The hopes of restoring the Romish worship in that empire were entertained by pope Innocent XII., who was encouraged in his views for that purpose by Louis XIV. The Jesuits were eager to obtain the honor of this employment; and Poncet, a French apothecary, was sent from Cairo by the consul Maillet, with Brevedent, a respectable member of the former fraternity. The latter died in Abyssinia; but M. Poncet was introduced to the king (Yasous I.), whom, however, he did not find willing to become a convert, or to suffer his people to re-embrace catholicism. M. du Roule was afterwards deputed to the same court: but he had scarcely reached Sennaar, in 1704, when he was murdered by the natives, at the instigation of the Franciscans, who were disgusted at seeing the Abyssinian mission in the hands of the Jesuits. Oustas, who usurped the throne in 1709, was well affected to the Romish system, and secretly communed with those Franciscans who yet remained in the country: but he did
not attempt to influence the consciences of his people. David, who succeeded him in 1714, ordered three of those strangers to be apprehended; and, being condemned as heretics in an assembly of the clergy, they were stoned to death h.
Another convocation followed, which led to intes tine commotions. A new abuna or metropolitan announced to the clergy his idea of the consubstantiality of Christ ; an opinion contrary to that which had been proclaimed at the gate of the palace. The ecclesiastics of his party, elate with their supposed triumph, insulted the emperor and his court by songs and shouts; for which offence, above a hundred of them were instantly massacred by a body of pagan soldiers, and the streets of the capital were filled with slaughter. During several subsequent reigns, the af. fairs of the Abyssinian church were not so important as to claim our notice. With regard to the ambassy prepared by pope Benedict XIV. for the purpose of effecting a reconciliation with that church, it may suffice to observe, that it was an abortive attempt.
The state of this church, during the eighteenth century, was less corrupt and degenerate than the Jesuit missionaries represented it. It was said, that a repetition of baptism was annually administered to all adults; but this assertion has been disproved, or, at least, strongly denied. It was also imputed to the priests that they gave the eucharist improperly. They do not, indeed, make use of words so fully expressive of a belief in transubstantiation, as those of the Romish ecclesiastics : but that point reflects not the least discredit upon them.
h Bruce's Travels to discover the Source of the Nile, book iv.,
i The abuna represented Christ as being "one God, of the Father alone, united to a body perfectly luman, consubstantial with ours, and by that union becoming the Messiah.” The emperor maintained, that the Redeemer was “ perfect God and perfect man, by the union one Christ, whose body was composed of a precious substance called bahery, not consubstantial with ours, or derived from his mother." "Neither of these opinions will be deemed strictly orthodox by sound divines.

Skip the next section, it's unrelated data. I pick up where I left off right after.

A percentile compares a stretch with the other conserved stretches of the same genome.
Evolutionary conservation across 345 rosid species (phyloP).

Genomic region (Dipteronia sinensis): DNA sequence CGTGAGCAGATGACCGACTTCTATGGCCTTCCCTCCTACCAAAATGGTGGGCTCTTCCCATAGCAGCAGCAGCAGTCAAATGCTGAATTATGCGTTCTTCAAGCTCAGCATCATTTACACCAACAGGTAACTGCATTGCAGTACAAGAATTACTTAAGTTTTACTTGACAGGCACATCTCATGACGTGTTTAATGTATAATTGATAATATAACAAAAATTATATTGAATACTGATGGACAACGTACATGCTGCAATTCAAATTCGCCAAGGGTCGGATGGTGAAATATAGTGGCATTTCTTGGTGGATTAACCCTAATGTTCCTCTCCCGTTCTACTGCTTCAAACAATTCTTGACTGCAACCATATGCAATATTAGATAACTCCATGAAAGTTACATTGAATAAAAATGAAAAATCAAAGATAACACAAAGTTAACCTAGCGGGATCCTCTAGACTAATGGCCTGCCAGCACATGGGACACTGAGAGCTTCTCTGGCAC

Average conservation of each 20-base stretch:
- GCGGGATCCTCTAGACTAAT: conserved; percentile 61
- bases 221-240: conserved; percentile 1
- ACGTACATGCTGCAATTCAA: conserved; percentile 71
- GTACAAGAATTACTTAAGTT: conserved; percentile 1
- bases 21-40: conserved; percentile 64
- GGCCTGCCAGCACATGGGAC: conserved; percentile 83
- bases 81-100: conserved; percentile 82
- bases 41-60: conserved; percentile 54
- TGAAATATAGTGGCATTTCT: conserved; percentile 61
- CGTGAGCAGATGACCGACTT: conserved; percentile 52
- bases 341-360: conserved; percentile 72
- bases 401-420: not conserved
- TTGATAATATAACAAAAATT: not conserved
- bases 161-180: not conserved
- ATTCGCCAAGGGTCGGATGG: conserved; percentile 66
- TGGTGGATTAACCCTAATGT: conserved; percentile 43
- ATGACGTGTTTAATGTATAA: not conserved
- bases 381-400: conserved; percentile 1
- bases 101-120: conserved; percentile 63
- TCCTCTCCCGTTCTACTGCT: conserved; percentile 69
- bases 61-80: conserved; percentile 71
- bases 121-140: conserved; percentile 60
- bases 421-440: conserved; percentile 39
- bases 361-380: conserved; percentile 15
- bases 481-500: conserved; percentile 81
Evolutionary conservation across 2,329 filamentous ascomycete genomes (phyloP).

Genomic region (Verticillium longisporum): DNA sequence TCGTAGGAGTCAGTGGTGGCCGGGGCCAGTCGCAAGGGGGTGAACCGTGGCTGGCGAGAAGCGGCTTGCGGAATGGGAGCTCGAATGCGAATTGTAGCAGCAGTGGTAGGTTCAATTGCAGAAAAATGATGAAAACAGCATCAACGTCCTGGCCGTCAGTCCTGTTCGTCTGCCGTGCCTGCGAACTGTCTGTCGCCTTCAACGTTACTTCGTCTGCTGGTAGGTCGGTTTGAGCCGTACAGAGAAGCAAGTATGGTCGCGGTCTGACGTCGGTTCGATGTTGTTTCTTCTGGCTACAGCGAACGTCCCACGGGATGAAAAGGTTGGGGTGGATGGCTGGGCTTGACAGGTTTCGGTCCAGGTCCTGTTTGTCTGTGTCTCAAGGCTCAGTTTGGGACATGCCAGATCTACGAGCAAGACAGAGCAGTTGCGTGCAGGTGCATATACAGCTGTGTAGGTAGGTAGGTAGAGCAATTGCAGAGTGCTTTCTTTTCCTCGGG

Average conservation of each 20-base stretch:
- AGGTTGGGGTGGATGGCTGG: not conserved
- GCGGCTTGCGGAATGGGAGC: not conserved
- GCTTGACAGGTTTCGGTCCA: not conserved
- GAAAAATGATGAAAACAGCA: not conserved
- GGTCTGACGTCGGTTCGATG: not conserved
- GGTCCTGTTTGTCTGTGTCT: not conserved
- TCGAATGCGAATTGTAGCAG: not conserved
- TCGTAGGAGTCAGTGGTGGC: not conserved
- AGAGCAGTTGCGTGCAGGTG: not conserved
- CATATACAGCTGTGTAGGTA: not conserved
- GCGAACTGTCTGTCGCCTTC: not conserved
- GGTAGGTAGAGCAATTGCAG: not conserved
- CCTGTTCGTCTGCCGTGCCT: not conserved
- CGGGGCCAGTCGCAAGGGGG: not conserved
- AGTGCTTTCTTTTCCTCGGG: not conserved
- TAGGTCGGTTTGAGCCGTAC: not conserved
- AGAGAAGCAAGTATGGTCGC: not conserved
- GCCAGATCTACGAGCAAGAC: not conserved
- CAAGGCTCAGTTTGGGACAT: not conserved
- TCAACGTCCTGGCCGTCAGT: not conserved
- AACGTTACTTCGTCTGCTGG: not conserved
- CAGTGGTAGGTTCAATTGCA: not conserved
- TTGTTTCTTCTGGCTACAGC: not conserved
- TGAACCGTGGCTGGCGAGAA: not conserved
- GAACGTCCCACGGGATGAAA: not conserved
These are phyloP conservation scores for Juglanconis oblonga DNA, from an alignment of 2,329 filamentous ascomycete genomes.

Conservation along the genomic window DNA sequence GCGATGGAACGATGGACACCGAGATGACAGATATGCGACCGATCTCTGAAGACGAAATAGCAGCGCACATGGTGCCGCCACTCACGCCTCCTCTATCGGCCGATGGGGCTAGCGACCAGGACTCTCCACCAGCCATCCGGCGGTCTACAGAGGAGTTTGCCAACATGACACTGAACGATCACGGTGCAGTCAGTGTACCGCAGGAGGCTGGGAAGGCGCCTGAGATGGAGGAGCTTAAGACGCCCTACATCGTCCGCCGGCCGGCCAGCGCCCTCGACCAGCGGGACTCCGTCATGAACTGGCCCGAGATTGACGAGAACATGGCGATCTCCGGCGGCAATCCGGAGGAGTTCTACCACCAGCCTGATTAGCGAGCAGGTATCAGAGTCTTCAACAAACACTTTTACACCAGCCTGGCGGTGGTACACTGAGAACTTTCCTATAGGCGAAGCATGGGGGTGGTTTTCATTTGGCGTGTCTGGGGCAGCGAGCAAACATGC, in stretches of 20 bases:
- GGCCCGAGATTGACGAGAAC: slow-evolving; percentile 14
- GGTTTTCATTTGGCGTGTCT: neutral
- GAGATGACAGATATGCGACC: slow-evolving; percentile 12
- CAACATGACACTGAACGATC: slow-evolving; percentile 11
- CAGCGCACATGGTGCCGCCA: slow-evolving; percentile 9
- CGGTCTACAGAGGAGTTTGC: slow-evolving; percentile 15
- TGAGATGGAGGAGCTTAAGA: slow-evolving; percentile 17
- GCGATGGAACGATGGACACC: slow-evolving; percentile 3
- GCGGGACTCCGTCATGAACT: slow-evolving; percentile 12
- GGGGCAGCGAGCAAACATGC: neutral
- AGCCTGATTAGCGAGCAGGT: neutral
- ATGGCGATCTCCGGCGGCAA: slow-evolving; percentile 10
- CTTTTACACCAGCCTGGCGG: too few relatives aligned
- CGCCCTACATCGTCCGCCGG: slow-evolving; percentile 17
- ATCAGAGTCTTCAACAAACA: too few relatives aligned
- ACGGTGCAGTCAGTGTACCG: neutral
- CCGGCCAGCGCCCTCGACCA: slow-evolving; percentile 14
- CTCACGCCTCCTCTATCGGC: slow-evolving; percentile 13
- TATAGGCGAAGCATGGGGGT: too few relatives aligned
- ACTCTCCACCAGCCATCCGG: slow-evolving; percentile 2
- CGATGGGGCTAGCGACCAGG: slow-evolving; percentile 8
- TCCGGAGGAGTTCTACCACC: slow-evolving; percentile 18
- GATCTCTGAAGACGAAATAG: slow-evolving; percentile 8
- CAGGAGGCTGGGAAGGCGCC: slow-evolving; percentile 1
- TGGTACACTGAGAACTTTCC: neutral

When Mr. Bruce visited Abyssinia, he was surprised at the extraordinary number of churches in that empire. These were erected near running water, for the convenience of those ablutions which the people practised according to the Levitical law. The walls were almost covered with pictures of saints or other representations; but no figures embossed or in relievo were exhibited; for they considered the use of these as a species of idolatry. Each parish had an arch-priest, who superintended both its spiritual and secular concerns. The priests and deacons were allowed to marry ; but the monks, who occupied huts near the churches, were required to live in a state of celibacy. The reading of Scripture, and recitation of homilies of the fathers, formed, beside the eucharist, the chief portions of divine service.
History of the Ecclesiastical Communities of the Lutherans and
A SENSE of religion seems to be impressed on the minds of all nations, even the most rude and unci. vilised : but, as it appeals less to the external senses than to the mind and the heart, its nature renders it peculiarly liable to dispute. The attributes of the Deity, the mode in which he governs the world, and interferes in the concerns of mortals, give occasion for varieties of sentiment, among those who are unwilling to suppose that God ever revealed his will to mankind; and, even where revelation is believed and fully admitted, many doubts arise, and diverse opinions are entertained and defended. Persons who agree in essential points, differ in those of less moment, and contend, as pro aris et focis, with all the vehemence of animosity, and all the bitterness of zeal. Hence, among the opposers of popery, who, in one sense,